Design & Technology


We believe Design &Technology is an essential subject in developing children’s creativity and imagination, as well as their practical and technical skills. Our intent is to develop children’s confidence to take risks, through drafting design concepts, modelling and testing; to be reflective learners who evaluate their own work and that of others. Through this subject we aim to build an awareness of the impact of design technology on our lives and encourage pupils to become resourceful, enterprising citizens who can contribute successfully to modern Britain.

Our intent is for pupils to:

  • Develop the creative technical and practical expertise needed to perform everyday tasks confidently.
  • Have extensive knowledge, understanding and skills in order to design and make high-quality prototypes and products for a wide range of users.
  • Be critical evaluators of their own product and that of others.
  • Understand and apply the principles of nutrition and learn how to cook.


The school has designed a curriculum following National Curriculum guidelines; it incorporates all mandatory elements and expands on areas which are less specific. The full curriculum can be seen in the Design & Technology long term plan. We have provided teachers with resources from the Kapow scheme of work, which aims to inspire pupils to be creative and innovative thinkers who have an appreciation for the product design cycle. Each stage of the design process: design, make, evaluate is underpinned by technical knowledge which encompasses the contextual, historical and technical understanding for each strand. A separate section, cooking and nutrition focuses on specific principles, skills and techniques in food including where food comes from diet and seasonality.

We have a structured and sequential Design & Technology curriculum building upon key knowledge and skills. Pupils respond to design briefs, and scenarios that require the consideration of the needs of others, developing their skills into 6 key areas.

  • Mechanisms
  • Structures
  • Textiles
  • Cooking and nutrition
  • Electrical systems (KS2)
  • Digital systems (KS2)

Each of the key areas has the design process (design, make, evaluate). It is a spiral curriculum and therefore children revisit key areas again and again but with increasing levels of complexity, allowing children to revisit and build upon existing knowledge.

  • Cyclical: Pupils return to the key strands again and again during their time in primary school.
  • Increasing depth: Each time the key strand is revisited it is covered with greater complexity.
  • Prior knowledge: Upon returning to each key strand, prior knowledge is utilised so pupils can build upon previous foundations, rather than starting again.

Lessons incorporate a range of teaching strategies from independent tasks, paired and group work, including practical hands-on, computer based and inventive tasks. This variety means that lessons are engaging and appeal to those with a variety of learning styles. Resources and support is tailored to individual needs and therefore all lessons are accessible for all children with opportunities to stretch learning even further. Knowledge organisers for each unti support pupils in building a foundation of factual knowledge by encouraging recall of key facts and vocabulary.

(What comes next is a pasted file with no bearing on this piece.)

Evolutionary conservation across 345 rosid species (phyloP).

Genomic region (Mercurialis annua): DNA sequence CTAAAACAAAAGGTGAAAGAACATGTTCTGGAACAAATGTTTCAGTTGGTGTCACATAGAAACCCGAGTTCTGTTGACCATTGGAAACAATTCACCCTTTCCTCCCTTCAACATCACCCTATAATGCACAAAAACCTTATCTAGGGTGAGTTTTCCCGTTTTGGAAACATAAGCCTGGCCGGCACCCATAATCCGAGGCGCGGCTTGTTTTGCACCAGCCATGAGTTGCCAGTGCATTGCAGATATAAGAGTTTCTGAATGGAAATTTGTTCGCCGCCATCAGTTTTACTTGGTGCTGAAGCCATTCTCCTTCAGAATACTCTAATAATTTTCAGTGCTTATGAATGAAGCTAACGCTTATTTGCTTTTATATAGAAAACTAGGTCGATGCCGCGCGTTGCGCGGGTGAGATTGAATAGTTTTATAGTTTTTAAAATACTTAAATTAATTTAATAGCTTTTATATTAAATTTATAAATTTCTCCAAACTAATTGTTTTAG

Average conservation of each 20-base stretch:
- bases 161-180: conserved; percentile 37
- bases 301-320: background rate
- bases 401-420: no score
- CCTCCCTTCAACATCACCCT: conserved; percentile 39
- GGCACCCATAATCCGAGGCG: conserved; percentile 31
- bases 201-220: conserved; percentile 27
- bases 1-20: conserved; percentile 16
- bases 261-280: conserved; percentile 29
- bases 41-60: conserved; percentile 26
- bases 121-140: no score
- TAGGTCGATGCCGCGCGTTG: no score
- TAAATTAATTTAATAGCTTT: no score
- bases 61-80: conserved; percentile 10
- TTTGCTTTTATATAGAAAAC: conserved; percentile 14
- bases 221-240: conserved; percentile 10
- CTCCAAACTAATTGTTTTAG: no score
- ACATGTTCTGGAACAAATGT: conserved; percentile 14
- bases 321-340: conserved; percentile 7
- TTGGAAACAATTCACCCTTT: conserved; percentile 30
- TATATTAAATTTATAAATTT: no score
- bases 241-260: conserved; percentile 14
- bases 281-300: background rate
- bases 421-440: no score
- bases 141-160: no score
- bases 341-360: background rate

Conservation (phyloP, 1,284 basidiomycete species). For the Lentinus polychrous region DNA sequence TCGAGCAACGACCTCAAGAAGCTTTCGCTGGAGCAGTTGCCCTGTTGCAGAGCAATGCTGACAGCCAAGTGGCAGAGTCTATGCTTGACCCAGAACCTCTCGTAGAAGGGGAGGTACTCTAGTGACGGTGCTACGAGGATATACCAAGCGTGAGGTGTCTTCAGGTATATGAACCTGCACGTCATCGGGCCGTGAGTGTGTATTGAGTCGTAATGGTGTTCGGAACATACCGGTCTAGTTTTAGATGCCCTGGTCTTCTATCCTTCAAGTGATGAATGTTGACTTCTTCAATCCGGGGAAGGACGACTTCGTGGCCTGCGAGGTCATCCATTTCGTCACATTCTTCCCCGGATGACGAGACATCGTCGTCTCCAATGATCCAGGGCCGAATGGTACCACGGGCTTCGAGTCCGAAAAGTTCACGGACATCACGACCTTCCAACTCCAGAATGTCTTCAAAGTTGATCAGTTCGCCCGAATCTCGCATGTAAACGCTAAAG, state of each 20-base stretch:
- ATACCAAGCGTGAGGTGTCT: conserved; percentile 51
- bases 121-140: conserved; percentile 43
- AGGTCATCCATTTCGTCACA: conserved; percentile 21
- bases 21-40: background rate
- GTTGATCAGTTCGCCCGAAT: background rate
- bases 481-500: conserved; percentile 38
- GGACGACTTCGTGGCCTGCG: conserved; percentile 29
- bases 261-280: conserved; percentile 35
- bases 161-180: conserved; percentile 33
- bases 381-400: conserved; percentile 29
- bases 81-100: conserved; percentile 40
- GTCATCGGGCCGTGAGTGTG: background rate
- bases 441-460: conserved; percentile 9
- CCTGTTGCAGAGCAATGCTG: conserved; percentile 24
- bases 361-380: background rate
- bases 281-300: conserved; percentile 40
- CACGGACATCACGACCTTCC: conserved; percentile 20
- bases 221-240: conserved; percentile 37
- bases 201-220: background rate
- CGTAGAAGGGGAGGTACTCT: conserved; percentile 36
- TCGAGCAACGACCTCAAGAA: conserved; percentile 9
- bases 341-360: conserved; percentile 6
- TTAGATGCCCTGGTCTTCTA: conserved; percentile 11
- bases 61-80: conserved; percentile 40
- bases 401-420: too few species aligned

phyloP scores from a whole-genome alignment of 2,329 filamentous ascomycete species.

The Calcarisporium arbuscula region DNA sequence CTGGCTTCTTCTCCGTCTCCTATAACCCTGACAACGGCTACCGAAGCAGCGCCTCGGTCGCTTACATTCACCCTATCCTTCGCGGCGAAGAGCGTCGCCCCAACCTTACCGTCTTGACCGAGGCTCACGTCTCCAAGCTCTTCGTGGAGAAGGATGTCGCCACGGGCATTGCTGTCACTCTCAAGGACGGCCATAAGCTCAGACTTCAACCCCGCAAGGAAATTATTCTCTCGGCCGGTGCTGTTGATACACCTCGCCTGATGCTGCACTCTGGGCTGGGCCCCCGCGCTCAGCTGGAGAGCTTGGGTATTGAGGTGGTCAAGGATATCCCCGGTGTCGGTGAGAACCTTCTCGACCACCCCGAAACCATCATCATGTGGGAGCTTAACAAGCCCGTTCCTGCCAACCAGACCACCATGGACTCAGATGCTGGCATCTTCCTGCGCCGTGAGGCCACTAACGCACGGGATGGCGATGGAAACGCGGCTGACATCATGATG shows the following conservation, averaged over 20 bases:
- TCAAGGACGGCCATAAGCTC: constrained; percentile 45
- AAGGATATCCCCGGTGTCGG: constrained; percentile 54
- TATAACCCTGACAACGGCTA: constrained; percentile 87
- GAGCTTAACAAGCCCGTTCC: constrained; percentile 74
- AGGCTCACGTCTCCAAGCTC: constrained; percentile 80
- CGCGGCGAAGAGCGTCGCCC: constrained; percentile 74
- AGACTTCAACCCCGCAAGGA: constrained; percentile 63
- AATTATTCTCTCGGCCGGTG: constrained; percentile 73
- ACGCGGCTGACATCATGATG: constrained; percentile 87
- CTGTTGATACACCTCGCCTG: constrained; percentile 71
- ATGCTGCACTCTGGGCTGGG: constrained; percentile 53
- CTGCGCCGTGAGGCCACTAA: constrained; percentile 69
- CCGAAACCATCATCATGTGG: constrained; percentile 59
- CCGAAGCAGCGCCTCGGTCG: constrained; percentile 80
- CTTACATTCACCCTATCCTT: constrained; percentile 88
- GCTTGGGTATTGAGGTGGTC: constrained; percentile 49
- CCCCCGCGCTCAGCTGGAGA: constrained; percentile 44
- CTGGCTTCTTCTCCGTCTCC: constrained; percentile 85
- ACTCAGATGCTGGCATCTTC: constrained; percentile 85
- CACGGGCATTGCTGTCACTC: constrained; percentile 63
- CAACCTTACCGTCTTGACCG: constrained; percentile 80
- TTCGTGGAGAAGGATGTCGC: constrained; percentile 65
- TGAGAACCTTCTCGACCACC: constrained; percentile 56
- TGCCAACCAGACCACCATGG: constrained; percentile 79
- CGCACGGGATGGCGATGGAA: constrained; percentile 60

At the end of each unit, children’s learning is assessed against the objectives and skills identified on the planning. A bronze, silver or gold sticker is added which demonstrates their attainment for that unit.

We have a variety of enrichment activities for children to take part in throughout the year, including:

  • After school clubs which children are be able to engage in: cooking clubs, sewing clubs, and a craft club.
  • A ‘Bake-off’ competition each year whereby children take apples grown within the school garden and create a bake where the apple is the star of the dish. 
  • STEM days. Each year group are given a theme and children have a day to pre-evaluate products, plan, and design, make and test products at the end of the day. This day allows staff to plug the gaps in the curriculum. E.g., Circuits and CAD/CAM


Children leave school equipped with a range of knowledge and skills for them to continue their Design & Technology even further into the Key Stage 3 curriculum. Expected impact is that children:

  • Understand the functional and aesthetic properties of a range of materials and resources
  • Understand how to use and combine tools to carry out different presses for shaping, decorating and manufacturing products
  • Build and apply a repertoire of skills, knowledge and understanding to produce high quality, innovative outcomes, including models, prototypes, CAD. And products to fulfil the needs of users, clients and scenarios.
  • Understand and apply the principles of healthy eating, diets, and recipes, including key processes, food groups and cooking equipment.
  • Have an appreciation for key individuals, inventions and events in history and of today that impact our world.
  • Recognize where our decision can impact the wider world in terms of community, social and environmental issues.
  • Self-evaluate and reflect on learning at different stages and identify areas to improve,
  • Meet the end of key stage expectations outlined in the national curriculum for design and technology.

Pupil Voice

“I like DT because it’s fun and relaxing when we’re making things.”

“My favourite units were when I learnt how to do embroidery and weaving.”

“DT is an important subject because we need to learn how to make different things.”

“The new skill I learnt was how to make pop up books.”

“I want to become an inventor so I really enjoy making things in DT It helps me to get ideas.”

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